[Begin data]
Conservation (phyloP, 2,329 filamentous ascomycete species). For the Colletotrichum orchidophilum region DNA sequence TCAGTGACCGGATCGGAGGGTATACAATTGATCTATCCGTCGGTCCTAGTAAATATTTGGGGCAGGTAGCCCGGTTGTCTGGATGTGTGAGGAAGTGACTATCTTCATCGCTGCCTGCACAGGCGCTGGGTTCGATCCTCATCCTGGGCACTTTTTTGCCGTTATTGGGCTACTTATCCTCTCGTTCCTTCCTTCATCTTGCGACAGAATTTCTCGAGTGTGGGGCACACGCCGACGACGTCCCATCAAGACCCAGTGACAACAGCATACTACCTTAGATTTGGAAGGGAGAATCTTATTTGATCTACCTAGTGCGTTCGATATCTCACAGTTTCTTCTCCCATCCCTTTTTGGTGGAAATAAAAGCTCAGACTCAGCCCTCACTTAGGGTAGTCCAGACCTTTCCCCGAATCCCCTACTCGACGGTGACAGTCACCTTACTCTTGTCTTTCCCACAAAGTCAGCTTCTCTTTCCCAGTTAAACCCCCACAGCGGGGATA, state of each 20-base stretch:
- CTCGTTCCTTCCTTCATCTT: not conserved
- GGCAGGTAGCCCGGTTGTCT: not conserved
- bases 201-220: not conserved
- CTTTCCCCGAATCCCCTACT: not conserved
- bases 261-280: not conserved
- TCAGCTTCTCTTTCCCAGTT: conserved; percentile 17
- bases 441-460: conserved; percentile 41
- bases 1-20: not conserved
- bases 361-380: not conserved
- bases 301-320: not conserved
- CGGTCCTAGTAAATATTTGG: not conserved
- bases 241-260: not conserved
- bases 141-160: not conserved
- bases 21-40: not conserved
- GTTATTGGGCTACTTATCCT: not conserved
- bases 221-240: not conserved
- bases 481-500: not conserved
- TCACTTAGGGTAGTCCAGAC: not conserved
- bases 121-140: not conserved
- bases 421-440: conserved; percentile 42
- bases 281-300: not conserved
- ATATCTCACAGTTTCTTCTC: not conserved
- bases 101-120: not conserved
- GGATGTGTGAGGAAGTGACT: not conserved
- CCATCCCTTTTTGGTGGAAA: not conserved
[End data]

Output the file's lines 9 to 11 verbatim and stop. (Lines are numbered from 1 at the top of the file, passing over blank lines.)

- bases 1-20: not conserved
- bases 361-380: not conserved
- bases 301-320: not conserved